David Hatch, executive director of Reclaim Chicago, explains the divided city of Chicago and what reclaiming the Chicago City Council on behalf of regular citizens will really mean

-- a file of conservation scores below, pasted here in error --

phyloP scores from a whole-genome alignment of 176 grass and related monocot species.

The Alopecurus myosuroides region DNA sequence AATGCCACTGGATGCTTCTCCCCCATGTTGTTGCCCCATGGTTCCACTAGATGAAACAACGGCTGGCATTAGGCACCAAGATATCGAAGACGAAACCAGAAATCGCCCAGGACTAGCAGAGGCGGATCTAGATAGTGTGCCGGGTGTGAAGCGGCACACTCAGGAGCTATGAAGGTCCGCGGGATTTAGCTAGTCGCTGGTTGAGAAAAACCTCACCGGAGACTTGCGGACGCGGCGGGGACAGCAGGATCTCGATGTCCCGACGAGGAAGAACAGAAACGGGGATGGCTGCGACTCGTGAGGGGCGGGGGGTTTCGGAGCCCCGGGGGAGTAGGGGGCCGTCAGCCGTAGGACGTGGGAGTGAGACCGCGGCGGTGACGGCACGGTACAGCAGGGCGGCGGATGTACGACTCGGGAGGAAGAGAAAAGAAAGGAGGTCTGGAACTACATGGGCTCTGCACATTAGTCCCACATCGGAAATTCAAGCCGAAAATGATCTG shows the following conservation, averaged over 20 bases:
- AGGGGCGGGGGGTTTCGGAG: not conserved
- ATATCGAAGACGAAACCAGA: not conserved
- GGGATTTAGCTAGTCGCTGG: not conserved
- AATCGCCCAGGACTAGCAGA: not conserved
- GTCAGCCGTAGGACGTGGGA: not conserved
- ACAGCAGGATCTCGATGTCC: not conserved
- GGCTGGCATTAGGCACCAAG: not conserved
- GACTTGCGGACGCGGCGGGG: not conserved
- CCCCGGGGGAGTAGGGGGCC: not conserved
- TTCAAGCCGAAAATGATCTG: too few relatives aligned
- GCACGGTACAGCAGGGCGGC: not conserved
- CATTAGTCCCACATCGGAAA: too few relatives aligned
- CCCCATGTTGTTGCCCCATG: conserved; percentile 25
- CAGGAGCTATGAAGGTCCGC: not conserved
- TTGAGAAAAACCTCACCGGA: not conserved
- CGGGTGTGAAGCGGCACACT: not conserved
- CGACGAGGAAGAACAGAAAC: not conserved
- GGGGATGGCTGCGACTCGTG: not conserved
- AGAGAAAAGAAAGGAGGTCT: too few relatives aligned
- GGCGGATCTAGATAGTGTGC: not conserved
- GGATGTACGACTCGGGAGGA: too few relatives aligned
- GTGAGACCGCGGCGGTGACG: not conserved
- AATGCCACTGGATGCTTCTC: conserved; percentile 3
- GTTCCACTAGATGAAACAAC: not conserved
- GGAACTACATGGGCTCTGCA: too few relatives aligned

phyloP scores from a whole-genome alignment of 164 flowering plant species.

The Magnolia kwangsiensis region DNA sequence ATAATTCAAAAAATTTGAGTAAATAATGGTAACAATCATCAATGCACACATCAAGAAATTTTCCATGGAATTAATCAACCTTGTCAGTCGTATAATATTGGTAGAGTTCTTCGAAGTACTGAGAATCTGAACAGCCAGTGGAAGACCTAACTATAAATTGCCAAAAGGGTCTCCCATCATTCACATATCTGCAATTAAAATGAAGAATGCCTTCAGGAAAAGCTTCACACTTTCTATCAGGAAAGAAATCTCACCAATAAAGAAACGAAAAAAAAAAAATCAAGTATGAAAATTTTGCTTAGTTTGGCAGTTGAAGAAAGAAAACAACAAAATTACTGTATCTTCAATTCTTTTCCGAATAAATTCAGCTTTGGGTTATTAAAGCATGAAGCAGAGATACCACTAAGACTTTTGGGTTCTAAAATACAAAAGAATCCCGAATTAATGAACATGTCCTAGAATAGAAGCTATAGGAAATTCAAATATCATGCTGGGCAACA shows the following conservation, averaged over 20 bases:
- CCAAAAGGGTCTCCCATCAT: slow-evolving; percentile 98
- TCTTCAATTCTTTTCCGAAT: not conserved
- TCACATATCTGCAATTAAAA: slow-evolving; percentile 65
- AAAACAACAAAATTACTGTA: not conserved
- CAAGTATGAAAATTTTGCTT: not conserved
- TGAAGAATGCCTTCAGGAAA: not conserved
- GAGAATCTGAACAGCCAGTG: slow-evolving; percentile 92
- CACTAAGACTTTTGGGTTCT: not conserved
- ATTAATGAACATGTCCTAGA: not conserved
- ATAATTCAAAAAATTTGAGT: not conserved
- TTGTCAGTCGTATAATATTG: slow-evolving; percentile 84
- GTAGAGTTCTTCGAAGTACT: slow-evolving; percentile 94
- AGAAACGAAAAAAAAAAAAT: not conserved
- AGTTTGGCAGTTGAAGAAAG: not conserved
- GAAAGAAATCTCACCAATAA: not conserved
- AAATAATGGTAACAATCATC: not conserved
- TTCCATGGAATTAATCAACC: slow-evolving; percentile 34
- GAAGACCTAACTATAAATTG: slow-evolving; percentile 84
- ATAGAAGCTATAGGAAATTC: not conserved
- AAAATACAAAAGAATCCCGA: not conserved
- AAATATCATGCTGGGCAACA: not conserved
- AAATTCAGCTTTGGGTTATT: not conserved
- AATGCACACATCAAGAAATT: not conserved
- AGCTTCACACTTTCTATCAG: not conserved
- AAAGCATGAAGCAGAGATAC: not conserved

SHARMINI PERIES, EXEC, PRODUCER, TRNN: Welcome to the Real News Network. I’m Sharmini Peries coming to you from Baltimore. Polls in Chicago for the mayoral election close at 7:00PM this evening. Jesus “Chuy” Garcia has challenged Rahm Emanuel, the incumbent mayor of Chicago, in an unprecedented runoff election. Emanuel, who is the former chief of staff to President Obama, is expected to win according to the recent polls available. But about 15% of the voters are undecided. Here to discuss why he and his organization is backing Chuy Garcia is David Hatch. David Hatch is the executive director of Reclaim Chicago. Reclaim Chicago is a people’s-led movement to get corporate interests out of the city hall, and reclaim Chicago’s city council as a body that serves the interests of all the ordinary people that live there. Thank you so much for joining me, Dave. DAVID HATCH, EXEC. DIR. RECLAIM CHICAGO: Thank you. PERIES: So let’s begin with why you and your organization is supporting Chuy Garcia. HATCH: Well, this election I think is like a number of elections I’ve seen across the country and the globe, actually. I think it’s a rejection of corporate austerity politics. And Garcia has a long record, since the days of Harry Washington, of being the people’s candidate and supporting grassroots, people’s movement, and communities. PERIES: And take us back. When you said he has a long history, what is that history? HATCH: Well, he’s been an alderman in the city council, he’s been a state representative, and he’s been, is currently a commissioner of Cook County government. But he was one of Harold Washington’s lieutenants back in the Harold Washington days of Chicago, which is sort of a heyday for progressives that we hearken back to. PERIES: And so tell me, your organization is very unique. It was recently formed, and it came out just in time to support Garcia’s campaign. Tell me a little bit about the organization and why you felt it necessary to form this organization and also to support Garcia in the way you are. HATCH: Yes. So it’s a coalition of National Nurses United and the People’s Lobby, and we came together around a shared vision that politics as it’s been done really isn’t working for working people. It doesn’t include them, it doesn’t speak to their values and their issues and concerns and struggles, and so people are checking out. They’re staying home. And as a result, people who don’t have their interests are getting elected. So we really wanted to do a new paradigm of politics that engaged people around a narrative, around an analysis, around what really concerns them, and not just sort of poll-tested messaging to them, to get them to vote for a candidate or a party. PERIES: Right. Now, Chuy Garcia’s candidacy has many splits it has created. Labor unions appear to be split. People of color, African-Americans living in Chicago seem to be split. The Latino community is also split. Why are all these divides occurring around Chuy Garcia’s candidacy? HATCH: Well, I think there’s a couple things there. I think, you know, there’s always a hesitance to go after power. They say if you, you know, if you go after the king, you better not miss. That’s especially true of Rahm, who’s very, you know, punitive and … not very gracious to his adversaries. So I think there’s a fear factor, in some cases. But also I think this is, you know, there really is — this is a battle to overcome a lot of the racism that we face in America and politics. It’s clear that if we can actually unite working people across race and ethnicity, we win. We win all the time, every time. But there’s been actually, a lot of racism, I think, in the Emanuel campaign. PERIES: And why make such a charge? HATCH: Well, I think on the one hand, there’s been a clear message to white people that you can’t trust a Mexican-American to run a city and its complex finances and administration. Just pretty much an outright racist message that a lot of white working class people are rejecting. But you know, it’s definitely the message. And I think for African-Americans, it’s the Latinos will get a leg up on you and push you down even farther. There’s a lot of those dynamics, I think, at play. PERIES: And in terms of Chuy Garcia’s candidacy, and those who are supporting him, as you have, has an enormous challenge when you take on, you know, corporate elite and the ruling elite, in terms of who leads and runs Chicago. The necessity for this kind of a challenge posed by Chuy Garcia is gaining momentum, but to what extent? How much of that undecided voters, 15% at this point, you expect to show up at the polls and support Garcia? HATCH: Well, I actually have seen a trend, especially since the first round, when it was clear that Rahm was forced into a runoff, of energy that I haven’t seen actually since the days of Harold Washington. And I have seen some coming together of those elements. Of progressive whites, Latinos, and African-Americans coming together like I haven’t seen in a long time, which is very hopeful for the future. I think that it definitely is trending in Garcia’s favor. There’s just been lots of energy. We see it in our work. We’ve done, by the end of today we’ll have done about 9,000 hours of volunteer canvassing on the phones and on the doors. And the energy level is, has just gotten increasingly high, and the passion has grown since February 24th. I think the question is just turnout, and can we bring it home. PERIES: All right. David Hatch, thank you so much for joining us today and giving us this update. I wish you all the best in your campaign efforts, and the ongoing success of your organization, a very important one. HATCH: Thank you much. PERIES: And thank you for joining us on the Real News Network.